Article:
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I am refering to this course on sampling https://www.youtube.com/watch?v=TNZk8lo4e-Q. At around minute 6, the lecturer shows on the slide the posterior probability factored as:

$$p(\Theta |X,Y)=\frac{p(Y|X,\Theta)p(\Theta))}{Z}$$ where Z is the normalizing constant.

According to the product rule, the numerator should be

$$p(\Theta )p(X|\Theta )p(Y|X,\Theta )$$

What is the reason for dropping $p(X|\Theta )$? Thanks alot for your help!

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    $\begingroup$ Presumably the assumption is that the independent variable $X$ is independent of $\Theta$ (and may even have been decided by the experimenter) so $p(X\mid\Theta)$ is constant $p(X)$ for any particular $X$ and can be cancelled with the same constant in $Z$ $\endgroup$
    – Henry
    Jul 26, 2021 at 15:41
  • $\begingroup$ if $\Theta$ is independent of X, that means that $p(X|\Theta )$=$p(X)$. This is the density/pmf of x which is not constant for any particular X. How did u come to the conclusion that this is a constant? $\endgroup$
    – woowz
    Jul 26, 2021 at 15:58
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    $\begingroup$ with some abuse of notation $p(\Theta\mid X,Y)$ $=\dfrac{p(\Theta )p(X\mid \Theta )p(Y\mid X,\Theta )}{\int p(\Theta )p(X \mid \Theta)p(Y\mid X,\Theta )\, d\Theta} $ $=\dfrac{p(\Theta )p(X )p(Y\mid X,\Theta )}{\int p(\Theta )p(X )p(Y\mid X,\Theta )\, d\Theta} $ $= \dfrac{p(\Theta )p(Y\mid X,\Theta )}{\int p(\Theta )p(Y\mid X,\Theta )\, d\Theta}$ because the $p(X \mid \Theta)=p(X)$ do not vary with $\Theta$ $\endgroup$
    – Henry
    Jul 26, 2021 at 16:11
  • $\begingroup$ thanks! that does make sense. Since p(x) does not depend on $\theta$ it can be pulled out of the integral. But why should $\theta$ be independent of X? Aren't we learning the values of $\theta$ from X and Y, so they should be dependent of one another? $\endgroup$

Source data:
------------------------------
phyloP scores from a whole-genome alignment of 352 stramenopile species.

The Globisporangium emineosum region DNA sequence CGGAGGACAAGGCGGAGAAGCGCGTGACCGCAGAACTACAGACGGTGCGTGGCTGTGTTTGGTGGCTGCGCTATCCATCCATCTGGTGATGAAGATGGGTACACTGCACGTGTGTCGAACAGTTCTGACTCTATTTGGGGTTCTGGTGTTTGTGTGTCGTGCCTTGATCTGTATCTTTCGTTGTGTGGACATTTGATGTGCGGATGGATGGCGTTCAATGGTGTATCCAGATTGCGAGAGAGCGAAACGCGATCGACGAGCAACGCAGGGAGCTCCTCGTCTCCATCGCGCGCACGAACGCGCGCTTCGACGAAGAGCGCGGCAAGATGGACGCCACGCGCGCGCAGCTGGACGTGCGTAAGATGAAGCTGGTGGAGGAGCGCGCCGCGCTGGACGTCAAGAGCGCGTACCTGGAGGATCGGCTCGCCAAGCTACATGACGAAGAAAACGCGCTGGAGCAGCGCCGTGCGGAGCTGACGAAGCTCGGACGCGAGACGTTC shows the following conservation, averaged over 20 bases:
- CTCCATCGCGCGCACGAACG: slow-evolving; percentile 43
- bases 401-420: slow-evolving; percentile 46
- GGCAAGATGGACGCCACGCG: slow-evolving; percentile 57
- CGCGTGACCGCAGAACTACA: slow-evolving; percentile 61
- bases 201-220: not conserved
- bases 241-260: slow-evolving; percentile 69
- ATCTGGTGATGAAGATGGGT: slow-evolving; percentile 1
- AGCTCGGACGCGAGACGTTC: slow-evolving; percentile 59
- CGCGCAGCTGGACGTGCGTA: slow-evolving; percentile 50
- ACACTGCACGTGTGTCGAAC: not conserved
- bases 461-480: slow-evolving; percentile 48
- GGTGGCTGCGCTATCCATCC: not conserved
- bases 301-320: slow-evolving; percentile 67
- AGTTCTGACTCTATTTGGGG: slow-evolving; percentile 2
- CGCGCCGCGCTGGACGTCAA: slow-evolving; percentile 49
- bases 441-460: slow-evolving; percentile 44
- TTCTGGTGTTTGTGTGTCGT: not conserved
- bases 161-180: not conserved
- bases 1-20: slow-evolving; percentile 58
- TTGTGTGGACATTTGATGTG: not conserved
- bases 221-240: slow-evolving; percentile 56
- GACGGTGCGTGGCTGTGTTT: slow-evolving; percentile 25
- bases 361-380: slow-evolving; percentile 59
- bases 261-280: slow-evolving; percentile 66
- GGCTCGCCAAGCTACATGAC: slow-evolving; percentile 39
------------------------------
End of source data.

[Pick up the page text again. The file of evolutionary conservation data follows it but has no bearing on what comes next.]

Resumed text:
– woowz
    Jul 26, 2021 at 16:23
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    $\begingroup$ It is not my example, but the idea seems to be that $y$ (which you observe) is affected by $x$ (which you either set or observe) and $\theta$ (which is unknown but for which you have a prior distribution of belief), and you then use the likelihood to update your prior distribution to a posterior distribution for $\Theta$ $\endgroup$
    – Henry
    Jul 26, 2021 at 16:34

2 Answers 2

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Consider that you have a linear regression where $Y$ is your output $X$ is your input and $\theta$ is your coefficients.

Then the posterior distribution of $\theta$ can be expressed as

$$p(\theta|X,y)=\frac{p(\theta,X,Y)}{p(X,Y)} = \frac{p(Y|X,\theta)p(X,\theta)}{p(X,Y)}$$

however, if you see a directed acyclic graph of Bayesian linear regression you will see that $\theta$ affects directly $Y$ and is independent of $X$, so $p(X,\theta)=P(X)p(\theta)$.

$$p(\theta|X,Y)= \frac{p(Y|X,\theta)p(X)p(\theta)}{p(X,Y)}$$

and divide the denominator and numerator with $p(X)$ and you take

$$p(\theta|X,Y) =\frac{p(Y|X,\theta)p(\theta)}{p(Y|X)}$$

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    $\begingroup$ Thanks! I have accepted this as the answer. Intuitively we can also say that theta is independent of X, because thats just saying we are applying a constant prior for every dataset that we get. $\endgroup$
    – woowz
    Jul 26, 2021 at 17:22
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In the video, the normalizing constant is given as $$Z=\int p(Y|X,\theta)p(\theta)d\theta$$

All makes sense when the original equation is

$$p(\theta|X,Y)=\frac{p(Y|X,\theta)p(\theta|X)}{Z}$$

and $p(\theta|X)=p(\theta)$ because it is a prior in MCMC context. This is also the case for the normalizing constant.

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  • $\begingroup$ Thanks, but then we still have the same question from the product rule. The numerator should be $p(Y|X,\theta)p(\theta|x)p(x)$. where did the p(x) go? $\endgroup$
    – woowz
    Jul 26, 2021 at 16:10
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    $\begingroup$ No, X is given everywhere, like $c$ here: $$p(a|b,c)=p(b|a,c)p(a|c)$$ $\endgroup$
    – gunes
    Jul 26, 2021 at 16:32

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